Tsunami sets off panic but does little damage in North America
HONOLULU (AP) — With a rapt world watching the drama unfold on live television, a tsunami raced across a quarter of the globe on Saturday and set off fears of a repeat of the carnage that caught the world off guard in Asia in 2004.
The tsunami delivered nothing more than a glancing blow to the U.S. and South Pacific, but Japan was still bracing for a direct hit and waves up to 10 feet high. Scientists worried the giant wave could gain strength as it rounds the planet and consolidates.
The tsunami was spawned by a ferocious magnitude-8.8 earthquake in Chile that sent waves barreling north across the Pacific at the speed of a jetliner. But Pacific islands had ample time to prepare because the quake struck several thousand miles away.
By the time the tsunami hit Hawaii — a full 16 hours after the quake — officials had already spent the morning ringing emergency sirens, blaring warnings from airplanes and ordering residents to higher ground.
The islands were back to paradise by the afternoon, but residents endured a severe disruption and scare earlier in the day: Picturesque beaches were desolate, million-dollar homes were evacuated, shops in Waikiki were shut down, and residents lined up at supermarkets to stock up on food and at gas stations.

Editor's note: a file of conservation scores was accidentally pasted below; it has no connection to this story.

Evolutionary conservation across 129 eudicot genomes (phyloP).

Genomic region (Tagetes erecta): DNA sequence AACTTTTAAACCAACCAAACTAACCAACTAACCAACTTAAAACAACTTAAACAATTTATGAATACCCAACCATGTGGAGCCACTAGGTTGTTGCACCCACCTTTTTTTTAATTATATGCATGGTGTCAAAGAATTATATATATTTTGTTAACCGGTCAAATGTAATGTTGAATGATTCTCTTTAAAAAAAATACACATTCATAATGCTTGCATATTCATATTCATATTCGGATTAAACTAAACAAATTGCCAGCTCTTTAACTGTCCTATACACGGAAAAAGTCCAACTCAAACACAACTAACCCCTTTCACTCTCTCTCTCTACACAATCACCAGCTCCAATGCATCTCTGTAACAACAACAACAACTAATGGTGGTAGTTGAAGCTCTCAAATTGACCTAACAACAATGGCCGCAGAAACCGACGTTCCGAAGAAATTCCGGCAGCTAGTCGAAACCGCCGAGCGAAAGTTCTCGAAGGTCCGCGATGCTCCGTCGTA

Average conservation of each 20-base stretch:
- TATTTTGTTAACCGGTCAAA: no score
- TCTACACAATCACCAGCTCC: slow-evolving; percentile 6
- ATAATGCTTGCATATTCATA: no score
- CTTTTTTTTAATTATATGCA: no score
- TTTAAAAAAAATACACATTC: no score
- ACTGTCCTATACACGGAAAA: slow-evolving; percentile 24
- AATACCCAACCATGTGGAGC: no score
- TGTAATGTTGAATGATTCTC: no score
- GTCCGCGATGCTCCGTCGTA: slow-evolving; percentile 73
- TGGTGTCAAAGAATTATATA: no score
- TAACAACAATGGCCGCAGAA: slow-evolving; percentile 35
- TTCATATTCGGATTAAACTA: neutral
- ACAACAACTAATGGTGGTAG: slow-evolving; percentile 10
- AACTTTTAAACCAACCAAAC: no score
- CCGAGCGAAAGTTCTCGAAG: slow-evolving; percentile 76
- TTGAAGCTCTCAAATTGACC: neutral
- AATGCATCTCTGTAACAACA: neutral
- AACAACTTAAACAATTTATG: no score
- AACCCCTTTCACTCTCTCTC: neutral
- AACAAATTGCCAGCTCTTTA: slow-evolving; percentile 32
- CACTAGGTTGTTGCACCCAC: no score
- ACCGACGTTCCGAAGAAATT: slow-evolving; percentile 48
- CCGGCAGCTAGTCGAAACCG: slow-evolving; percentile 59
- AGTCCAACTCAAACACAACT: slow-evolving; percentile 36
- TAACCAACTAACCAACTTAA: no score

Others parked their cars along higher ground to watch the ocean turbulence, and one brave soul stayed behind and surfed before being urged by an emergency helicopter pilot to get out of the water.
There were no immediate reports of widespread damage, injuries or deaths in the U.S. or in the Pacific islands, but a tsunami that swamped a village on an island off Chile killed at least five people and left 11 missing.
Waves hit California, but barely registered amid stormy weather. A surfing contest outside San Diego went on as planned.
Despite Internet rumors of significant problems in coastal areas of California, no injuries or major property damage occurred.
It was still possible that the tsunami would gain strength again as it heads to Japan, and nearly 50 countries and island chains remained under tsunami warnings from Antarctica to Russia. That’s what happened in 1960, when a deadly tsunami killed dozens of people in Hilo, Hawaii, then went on to claim some 200 lives in Japan.
Hawaii had originally prepared to bear the brunt of the damage, but the tsunami was smaller than anticipated.
“We dodged a bullet,” said Gerard Fryer, a geophysicist for the Pacific Tsunami Warning Center in Hawaii.
The tsunami raised fears that the Pacific could fall victim to the type of killer waves that killed 230,000 people in the Indian Ocean in 2004 the morning after Christmas. During that disaster, there was little to no warning and much confusion about the impending waves.
Officials said the opposite occurred after the Chile quake: They overstated their predictions for the size of the waves and the threat.
The tsunami caused a series of surges in Hawaii that were about 20 minutes apart, and the waves arrived later and smaller than originally predicted.
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